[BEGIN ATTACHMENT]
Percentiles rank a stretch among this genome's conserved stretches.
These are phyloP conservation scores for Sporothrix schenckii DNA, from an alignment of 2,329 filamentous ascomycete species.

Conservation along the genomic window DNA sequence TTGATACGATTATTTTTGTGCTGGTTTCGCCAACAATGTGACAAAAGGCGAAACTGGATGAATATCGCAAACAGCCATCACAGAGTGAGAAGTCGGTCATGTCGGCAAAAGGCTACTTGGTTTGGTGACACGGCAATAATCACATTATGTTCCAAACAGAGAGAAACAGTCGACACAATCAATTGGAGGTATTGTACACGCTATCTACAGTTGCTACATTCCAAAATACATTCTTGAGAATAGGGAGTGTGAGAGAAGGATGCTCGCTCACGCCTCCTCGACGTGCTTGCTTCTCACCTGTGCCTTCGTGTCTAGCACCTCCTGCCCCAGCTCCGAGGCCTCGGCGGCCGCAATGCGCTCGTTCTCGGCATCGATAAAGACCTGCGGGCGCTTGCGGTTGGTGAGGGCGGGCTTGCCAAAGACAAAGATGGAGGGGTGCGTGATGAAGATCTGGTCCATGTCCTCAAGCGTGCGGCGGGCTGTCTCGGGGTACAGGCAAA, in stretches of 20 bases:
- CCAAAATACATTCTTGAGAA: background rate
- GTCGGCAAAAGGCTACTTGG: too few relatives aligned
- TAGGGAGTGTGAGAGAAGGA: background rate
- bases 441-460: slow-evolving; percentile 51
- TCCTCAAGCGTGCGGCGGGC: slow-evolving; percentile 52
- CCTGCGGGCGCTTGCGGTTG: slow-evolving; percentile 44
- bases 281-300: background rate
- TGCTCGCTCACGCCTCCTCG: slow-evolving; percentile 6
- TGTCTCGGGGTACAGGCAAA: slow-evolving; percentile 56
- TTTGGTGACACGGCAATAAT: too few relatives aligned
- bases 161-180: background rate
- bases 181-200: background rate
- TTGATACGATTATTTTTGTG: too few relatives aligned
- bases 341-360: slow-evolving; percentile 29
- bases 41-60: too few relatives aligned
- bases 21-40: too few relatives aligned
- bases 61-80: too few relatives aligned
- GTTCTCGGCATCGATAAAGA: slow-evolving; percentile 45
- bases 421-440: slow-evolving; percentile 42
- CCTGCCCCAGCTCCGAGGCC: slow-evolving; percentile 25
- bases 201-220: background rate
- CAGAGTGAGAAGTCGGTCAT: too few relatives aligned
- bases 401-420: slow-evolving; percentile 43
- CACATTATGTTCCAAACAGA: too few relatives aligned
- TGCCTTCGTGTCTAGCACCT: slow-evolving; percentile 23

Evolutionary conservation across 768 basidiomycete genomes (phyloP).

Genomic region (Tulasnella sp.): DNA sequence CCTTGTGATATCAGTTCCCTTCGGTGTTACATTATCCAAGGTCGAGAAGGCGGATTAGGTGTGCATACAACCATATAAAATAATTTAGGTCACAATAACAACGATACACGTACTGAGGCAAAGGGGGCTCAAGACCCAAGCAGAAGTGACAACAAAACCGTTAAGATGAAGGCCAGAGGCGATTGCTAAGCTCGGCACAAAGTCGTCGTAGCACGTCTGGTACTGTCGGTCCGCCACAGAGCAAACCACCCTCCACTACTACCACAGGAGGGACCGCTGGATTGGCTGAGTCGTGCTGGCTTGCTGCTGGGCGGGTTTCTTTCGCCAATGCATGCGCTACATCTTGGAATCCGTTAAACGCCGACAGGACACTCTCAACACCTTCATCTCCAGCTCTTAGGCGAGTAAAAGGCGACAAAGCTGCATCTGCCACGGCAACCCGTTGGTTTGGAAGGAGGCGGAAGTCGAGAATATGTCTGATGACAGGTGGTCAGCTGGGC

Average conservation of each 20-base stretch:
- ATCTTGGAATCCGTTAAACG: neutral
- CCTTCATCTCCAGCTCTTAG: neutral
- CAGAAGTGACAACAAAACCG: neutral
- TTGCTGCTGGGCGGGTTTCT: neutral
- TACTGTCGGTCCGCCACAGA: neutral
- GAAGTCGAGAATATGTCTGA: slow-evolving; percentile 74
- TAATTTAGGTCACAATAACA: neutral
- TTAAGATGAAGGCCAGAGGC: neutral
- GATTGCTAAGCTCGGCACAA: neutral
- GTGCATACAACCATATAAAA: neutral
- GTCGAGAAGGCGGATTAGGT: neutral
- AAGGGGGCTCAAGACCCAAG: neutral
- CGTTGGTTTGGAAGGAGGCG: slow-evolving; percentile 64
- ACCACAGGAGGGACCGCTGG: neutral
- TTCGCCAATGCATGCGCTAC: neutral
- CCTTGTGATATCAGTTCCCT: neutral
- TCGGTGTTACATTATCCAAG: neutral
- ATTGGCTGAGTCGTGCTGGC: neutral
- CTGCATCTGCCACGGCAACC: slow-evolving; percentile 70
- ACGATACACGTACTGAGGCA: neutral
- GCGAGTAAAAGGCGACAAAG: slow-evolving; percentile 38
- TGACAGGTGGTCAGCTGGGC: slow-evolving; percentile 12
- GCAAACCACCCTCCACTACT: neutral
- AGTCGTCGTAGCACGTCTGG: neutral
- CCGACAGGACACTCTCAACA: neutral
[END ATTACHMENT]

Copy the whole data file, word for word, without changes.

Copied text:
Percentiles rank a stretch among this genome's conserved stretches.
These are phyloP conservation scores for Sporothrix schenckii DNA, from an alignment of 2,329 filamentous ascomycete species.

Conservation along the genomic window DNA sequence TTGATACGATTATTTTTGTGCTGGTTTCGCCAACAATGTGACAAAAGGCGAAACTGGATGAATATCGCAAACAGCCATCACAGAGTGAGAAGTCGGTCATGTCGGCAAAAGGCTACTTGGTTTGGTGACACGGCAATAATCACATTATGTTCCAAACAGAGAGAAACAGTCGACACAATCAATTGGAGGTATTGTACACGCTATCTACAGTTGCTACATTCCAAAATACATTCTTGAGAATAGGGAGTGTGAGAGAAGGATGCTCGCTCACGCCTCCTCGACGTGCTTGCTTCTCACCTGTGCCTTCGTGTCTAGCACCTCCTGCCCCAGCTCCGAGGCCTCGGCGGCCGCAATGCGCTCGTTCTCGGCATCGATAAAGACCTGCGGGCGCTTGCGGTTGGTGAGGGCGGGCTTGCCAAAGACAAAGATGGAGGGGTGCGTGATGAAGATCTGGTCCATGTCCTCAAGCGTGCGGCGGGCTGTCTCGGGGTACAGGCAAA, in stretches of 20 bases:
- CCAAAATACATTCTTGAGAA: background rate
- GTCGGCAAAAGGCTACTTGG: too few relatives aligned
- TAGGGAGTGTGAGAGAAGGA: background rate
- bases 441-460: slow-evolving; percentile 51
- TCCTCAAGCGTGCGGCGGGC: slow-evolving; percentile 52
- CCTGCGGGCGCTTGCGGTTG: slow-evolving; percentile 44
- bases 281-300: background rate
- TGCTCGCTCACGCCTCCTCG: slow-evolving; percentile 6
- TGTCTCGGGGTACAGGCAAA: slow-evolving; percentile 56
- TTTGGTGACACGGCAATAAT: too few relatives aligned
- bases 161-180: background rate
- bases 181-200: background rate
- TTGATACGATTATTTTTGTG: too few relatives aligned
- bases 341-360: slow-evolving; percentile 29
- bases 41-60: too few relatives aligned
- bases 21-40: too few relatives aligned
- bases 61-80: too few relatives aligned
- GTTCTCGGCATCGATAAAGA: slow-evolving; percentile 45
- bases 421-440: slow-evolving; percentile 42
- CCTGCCCCAGCTCCGAGGCC: slow-evolving; percentile 25
- bases 201-220: background rate
- CAGAGTGAGAAGTCGGTCAT: too few relatives aligned
- bases 401-420: slow-evolving; percentile 43
- CACATTATGTTCCAAACAGA: too few relatives aligned
- TGCCTTCGTGTCTAGCACCT: slow-evolving; percentile 23

Evolutionary conservation across 768 basidiomycete genomes (phyloP).

Genomic region (Tulasnella sp.): DNA sequence CCTTGTGATATCAGTTCCCTTCGGTGTTACATTATCCAAGGTCGAGAAGGCGGATTAGGTGTGCATACAACCATATAAAATAATTTAGGTCACAATAACAACGATACACGTACTGAGGCAAAGGGGGCTCAAGACCCAAGCAGAAGTGACAACAAAACCGTTAAGATGAAGGCCAGAGGCGATTGCTAAGCTCGGCACAAAGTCGTCGTAGCACGTCTGGTACTGTCGGTCCGCCACAGAGCAAACCACCCTCCACTACTACCACAGGAGGGACCGCTGGATTGGCTGAGTCGTGCTGGCTTGCTGCTGGGCGGGTTTCTTTCGCCAATGCATGCGCTACATCTTGGAATCCGTTAAACGCCGACAGGACACTCTCAACACCTTCATCTCCAGCTCTTAGGCGAGTAAAAGGCGACAAAGCTGCATCTGCCACGGCAACCCGTTGGTTTGGAAGGAGGCGGAAGTCGAGAATATGTCTGATGACAGGTGGTCAGCTGGGC

Average conservation of each 20-base stretch:
- ATCTTGGAATCCGTTAAACG: neutral
- CCTTCATCTCCAGCTCTTAG: neutral
- CAGAAGTGACAACAAAACCG: neutral
- TTGCTGCTGGGCGGGTTTCT: neutral
- TACTGTCGGTCCGCCACAGA: neutral
- GAAGTCGAGAATATGTCTGA: slow-evolving; percentile 74
- TAATTTAGGTCACAATAACA: neutral
- TTAAGATGAAGGCCAGAGGC: neutral
- GATTGCTAAGCTCGGCACAA: neutral
- GTGCATACAACCATATAAAA: neutral
- GTCGAGAAGGCGGATTAGGT: neutral
- AAGGGGGCTCAAGACCCAAG: neutral
- CGTTGGTTTGGAAGGAGGCG: slow-evolving; percentile 64
- ACCACAGGAGGGACCGCTGG: neutral
- TTCGCCAATGCATGCGCTAC: neutral
- CCTTGTGATATCAGTTCCCT: neutral
- TCGGTGTTACATTATCCAAG: neutral
- ATTGGCTGAGTCGTGCTGGC: neutral
- CTGCATCTGCCACGGCAACC: slow-evolving; percentile 70
- ACGATACACGTACTGAGGCA: neutral
- GCGAGTAAAAGGCGACAAAG: slow-evolving; percentile 38
- TGACAGGTGGTCAGCTGGGC: slow-evolving; percentile 12
- GCAAACCACCCTCCACTACT: neutral
- AGTCGTCGTAGCACGTCTGG: neutral
- CCGACAGGACACTCTCAACA: neutral